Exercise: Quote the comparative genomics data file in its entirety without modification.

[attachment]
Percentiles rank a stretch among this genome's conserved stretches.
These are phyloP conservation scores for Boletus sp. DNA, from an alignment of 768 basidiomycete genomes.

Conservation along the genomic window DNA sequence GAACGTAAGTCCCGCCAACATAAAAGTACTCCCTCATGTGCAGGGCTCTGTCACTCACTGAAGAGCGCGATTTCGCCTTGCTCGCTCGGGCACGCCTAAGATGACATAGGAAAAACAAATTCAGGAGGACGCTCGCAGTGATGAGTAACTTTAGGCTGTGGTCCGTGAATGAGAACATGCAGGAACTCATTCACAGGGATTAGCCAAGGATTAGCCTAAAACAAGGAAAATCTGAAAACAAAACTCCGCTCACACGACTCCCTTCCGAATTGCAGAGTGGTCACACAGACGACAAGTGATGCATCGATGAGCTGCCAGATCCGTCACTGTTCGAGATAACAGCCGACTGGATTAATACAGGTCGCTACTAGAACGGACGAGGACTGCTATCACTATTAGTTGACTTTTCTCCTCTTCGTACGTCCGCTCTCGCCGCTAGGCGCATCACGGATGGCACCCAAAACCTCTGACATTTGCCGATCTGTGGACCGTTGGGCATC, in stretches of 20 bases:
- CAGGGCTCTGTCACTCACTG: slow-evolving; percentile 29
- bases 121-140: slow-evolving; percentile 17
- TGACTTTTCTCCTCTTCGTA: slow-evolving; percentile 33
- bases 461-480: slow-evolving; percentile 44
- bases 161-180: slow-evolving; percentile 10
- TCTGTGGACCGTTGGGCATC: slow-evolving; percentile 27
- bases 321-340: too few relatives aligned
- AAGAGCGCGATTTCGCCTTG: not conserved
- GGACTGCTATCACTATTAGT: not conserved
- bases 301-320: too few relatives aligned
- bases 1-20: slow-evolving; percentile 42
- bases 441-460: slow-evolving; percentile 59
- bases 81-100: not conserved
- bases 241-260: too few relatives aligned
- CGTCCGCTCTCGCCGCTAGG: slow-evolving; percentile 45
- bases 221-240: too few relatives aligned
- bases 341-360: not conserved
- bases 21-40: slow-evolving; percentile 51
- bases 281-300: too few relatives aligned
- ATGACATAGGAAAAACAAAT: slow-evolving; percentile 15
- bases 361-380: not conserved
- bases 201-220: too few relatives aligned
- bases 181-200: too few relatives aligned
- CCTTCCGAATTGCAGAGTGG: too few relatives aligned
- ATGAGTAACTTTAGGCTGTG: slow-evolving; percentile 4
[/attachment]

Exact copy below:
Percentiles rank a stretch among this genome's conserved stretches.
These are phyloP conservation scores for Boletus sp. DNA, from an alignment of 768 basidiomycete genomes.

Conservation along the genomic window DNA sequence GAACGTAAGTCCCGCCAACATAAAAGTACTCCCTCATGTGCAGGGCTCTGTCACTCACTGAAGAGCGCGATTTCGCCTTGCTCGCTCGGGCACGCCTAAGATGACATAGGAAAAACAAATTCAGGAGGACGCTCGCAGTGATGAGTAACTTTAGGCTGTGGTCCGTGAATGAGAACATGCAGGAACTCATTCACAGGGATTAGCCAAGGATTAGCCTAAAACAAGGAAAATCTGAAAACAAAACTCCGCTCACACGACTCCCTTCCGAATTGCAGAGTGGTCACACAGACGACAAGTGATGCATCGATGAGCTGCCAGATCCGTCACTGTTCGAGATAACAGCCGACTGGATTAATACAGGTCGCTACTAGAACGGACGAGGACTGCTATCACTATTAGTTGACTTTTCTCCTCTTCGTACGTCCGCTCTCGCCGCTAGGCGCATCACGGATGGCACCCAAAACCTCTGACATTTGCCGATCTGTGGACCGTTGGGCATC, in stretches of 20 bases:
- CAGGGCTCTGTCACTCACTG: slow-evolving; percentile 29
- bases 121-140: slow-evolving; percentile 17
- TGACTTTTCTCCTCTTCGTA: slow-evolving; percentile 33
- bases 461-480: slow-evolving; percentile 44
- bases 161-180: slow-evolving; percentile 10
- TCTGTGGACCGTTGGGCATC: slow-evolving; percentile 27
- bases 321-340: too few relatives aligned
- AAGAGCGCGATTTCGCCTTG: not conserved
- GGACTGCTATCACTATTAGT: not conserved
- bases 301-320: too few relatives aligned
- bases 1-20: slow-evolving; percentile 42
- bases 441-460: slow-evolving; percentile 59
- bases 81-100: not conserved
- bases 241-260: too few relatives aligned
- CGTCCGCTCTCGCCGCTAGG: slow-evolving; percentile 45
- bases 221-240: too few relatives aligned
- bases 341-360: not conserved
- bases 21-40: slow-evolving; percentile 51
- bases 281-300: too few relatives aligned
- ATGACATAGGAAAAACAAAT: slow-evolving; percentile 15
- bases 361-380: not conserved
- bases 201-220: too few relatives aligned
- bases 181-200: too few relatives aligned
- CCTTCCGAATTGCAGAGTGG: too few relatives aligned
- ATGAGTAACTTTAGGCTGTG: slow-evolving; percentile 4